Recipes & Descriptions
(7/10)
Photo/Illustrations
(2/10)
Design & Layout
(6/10)
Value
(7/10)
Overall
(6.5/10)

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the red hot chilli cookbook by Dan May

the red hot chilli cookbook by Dan May

Dan May like many entrepreneurs  in the UK chilli business has had a varied and interesting career, from touring with a band, lighting engineer to landscape photographer, Dan has travelled the UK and the rest of the world collecting culinary experiences. Based in Northumberland Dan started growing chillies as a hobby, and four years ago a new business was started “Trees Can’t Dance”, they now supply direct the the discerning chilli-head via their web site and even sell nationally through Sainsburys.

The Red Hot Chilli Cookbook is Dan’s first cook book and as you would expect from someone with such an eye for the details it is a beautifully produced with some stunning photography and page layouts. In the introduction section you get a brief history of the chilli and a guide to growing your own before we come to the best part of this book the recipes.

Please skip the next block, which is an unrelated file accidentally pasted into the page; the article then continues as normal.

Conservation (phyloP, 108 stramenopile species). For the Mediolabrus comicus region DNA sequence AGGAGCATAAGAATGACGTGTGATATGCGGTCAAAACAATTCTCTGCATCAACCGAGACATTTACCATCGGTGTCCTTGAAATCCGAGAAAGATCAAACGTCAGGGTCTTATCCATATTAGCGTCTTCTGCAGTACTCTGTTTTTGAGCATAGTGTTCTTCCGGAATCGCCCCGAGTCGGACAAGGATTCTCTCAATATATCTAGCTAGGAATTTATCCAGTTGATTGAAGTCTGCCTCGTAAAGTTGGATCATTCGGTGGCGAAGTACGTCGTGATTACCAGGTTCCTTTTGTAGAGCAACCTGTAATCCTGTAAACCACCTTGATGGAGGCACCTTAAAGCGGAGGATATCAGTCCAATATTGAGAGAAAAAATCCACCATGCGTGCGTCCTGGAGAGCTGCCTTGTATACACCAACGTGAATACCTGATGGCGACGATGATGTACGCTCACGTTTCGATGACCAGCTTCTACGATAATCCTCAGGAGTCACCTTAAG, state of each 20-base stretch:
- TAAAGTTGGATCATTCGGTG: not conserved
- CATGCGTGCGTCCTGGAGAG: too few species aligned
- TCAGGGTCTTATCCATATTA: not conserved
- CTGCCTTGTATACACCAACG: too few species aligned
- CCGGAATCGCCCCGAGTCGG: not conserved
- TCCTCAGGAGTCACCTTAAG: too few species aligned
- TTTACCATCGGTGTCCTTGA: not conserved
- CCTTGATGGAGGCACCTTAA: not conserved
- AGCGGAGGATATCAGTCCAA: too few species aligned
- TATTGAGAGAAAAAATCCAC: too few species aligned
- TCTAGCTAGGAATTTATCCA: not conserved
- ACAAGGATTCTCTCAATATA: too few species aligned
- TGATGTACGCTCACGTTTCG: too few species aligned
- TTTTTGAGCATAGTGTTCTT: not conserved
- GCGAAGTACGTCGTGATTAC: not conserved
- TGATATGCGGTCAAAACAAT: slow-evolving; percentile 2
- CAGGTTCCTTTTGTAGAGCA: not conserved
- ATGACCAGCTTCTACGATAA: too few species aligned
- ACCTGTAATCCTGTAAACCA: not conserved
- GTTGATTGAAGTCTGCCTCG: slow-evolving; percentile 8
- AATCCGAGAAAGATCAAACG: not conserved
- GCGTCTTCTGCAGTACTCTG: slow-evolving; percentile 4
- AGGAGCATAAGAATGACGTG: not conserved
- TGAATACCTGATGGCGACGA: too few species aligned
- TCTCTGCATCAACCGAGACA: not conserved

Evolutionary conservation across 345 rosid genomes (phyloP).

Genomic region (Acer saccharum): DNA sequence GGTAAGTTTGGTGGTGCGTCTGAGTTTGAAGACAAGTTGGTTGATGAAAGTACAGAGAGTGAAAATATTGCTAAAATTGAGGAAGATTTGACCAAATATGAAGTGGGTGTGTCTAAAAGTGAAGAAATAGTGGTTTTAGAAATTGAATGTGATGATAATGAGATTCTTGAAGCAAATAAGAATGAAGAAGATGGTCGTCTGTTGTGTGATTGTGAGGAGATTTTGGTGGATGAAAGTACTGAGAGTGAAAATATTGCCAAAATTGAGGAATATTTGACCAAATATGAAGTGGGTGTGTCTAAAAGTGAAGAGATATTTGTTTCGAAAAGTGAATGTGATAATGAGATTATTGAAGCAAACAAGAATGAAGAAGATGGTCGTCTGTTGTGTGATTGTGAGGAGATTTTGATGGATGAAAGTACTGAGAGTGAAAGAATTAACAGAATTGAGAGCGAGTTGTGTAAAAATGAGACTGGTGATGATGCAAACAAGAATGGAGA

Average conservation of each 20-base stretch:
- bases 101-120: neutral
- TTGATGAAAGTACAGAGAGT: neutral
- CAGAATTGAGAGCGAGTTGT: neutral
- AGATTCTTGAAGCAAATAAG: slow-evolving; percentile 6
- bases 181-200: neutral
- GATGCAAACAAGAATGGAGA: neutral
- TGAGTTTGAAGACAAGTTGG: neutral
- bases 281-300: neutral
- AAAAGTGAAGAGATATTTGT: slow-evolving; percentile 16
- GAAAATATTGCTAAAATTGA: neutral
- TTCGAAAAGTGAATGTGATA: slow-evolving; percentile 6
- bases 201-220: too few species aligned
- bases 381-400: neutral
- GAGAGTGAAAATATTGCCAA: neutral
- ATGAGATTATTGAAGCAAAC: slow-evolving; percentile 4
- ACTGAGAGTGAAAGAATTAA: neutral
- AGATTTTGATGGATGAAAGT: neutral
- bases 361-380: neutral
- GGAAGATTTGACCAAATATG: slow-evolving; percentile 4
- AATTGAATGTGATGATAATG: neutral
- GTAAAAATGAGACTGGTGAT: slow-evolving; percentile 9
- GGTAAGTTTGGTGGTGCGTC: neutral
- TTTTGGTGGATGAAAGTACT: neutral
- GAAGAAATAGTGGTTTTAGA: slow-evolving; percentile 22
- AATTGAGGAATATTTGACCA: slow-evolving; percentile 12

Here is a video that Dan made about the book for his publisher.

Each of the over 70 recipe comes with a heat rating showing one to four red chillies, a description of the dish, ingredients list and instructions, along with any tips and notes you may need. The writing style is makes for simple to follow for anyone with basic understanding of cooking and partnered with a picture of what you can expect to make, this should inspire you to cook them all.

As I read some of the recipes, I cannot wait to get back in my kitchen and try them out, the chapters are split into easily identifiable sections for soups and salads, nibbles and sharing plates, main dishes, sides dishes, sauces salsa & marinades and finally sweet things & drinks, the only problem is deciding what to start with all the recipes sound so good.

On my list to try will be the “Seriously Tasty Traditional Texas Chilli” I have a very soft spot for a good chilli and then “Creole Seafood Burritos” look stunning and finally but probably first on the list I must try “The Perfect Bloody Mary” which looks like good way to forget an afternoon.

Of course there is another excellent reason to recommend Dan’s book is that we get a mention in the Suppliers and Stockists section on page 157,  so click here to buy a copy on Amazon.co.uk .

Before I forget I must complement the photographer Peter Cassidy who’s pictures bring the recipes to life.

Recipes & Descriptions
(9.5/10)
Photography
(9/10)
Design & Layout
(9/10)
Value
(8/10)
Overall
(9/10)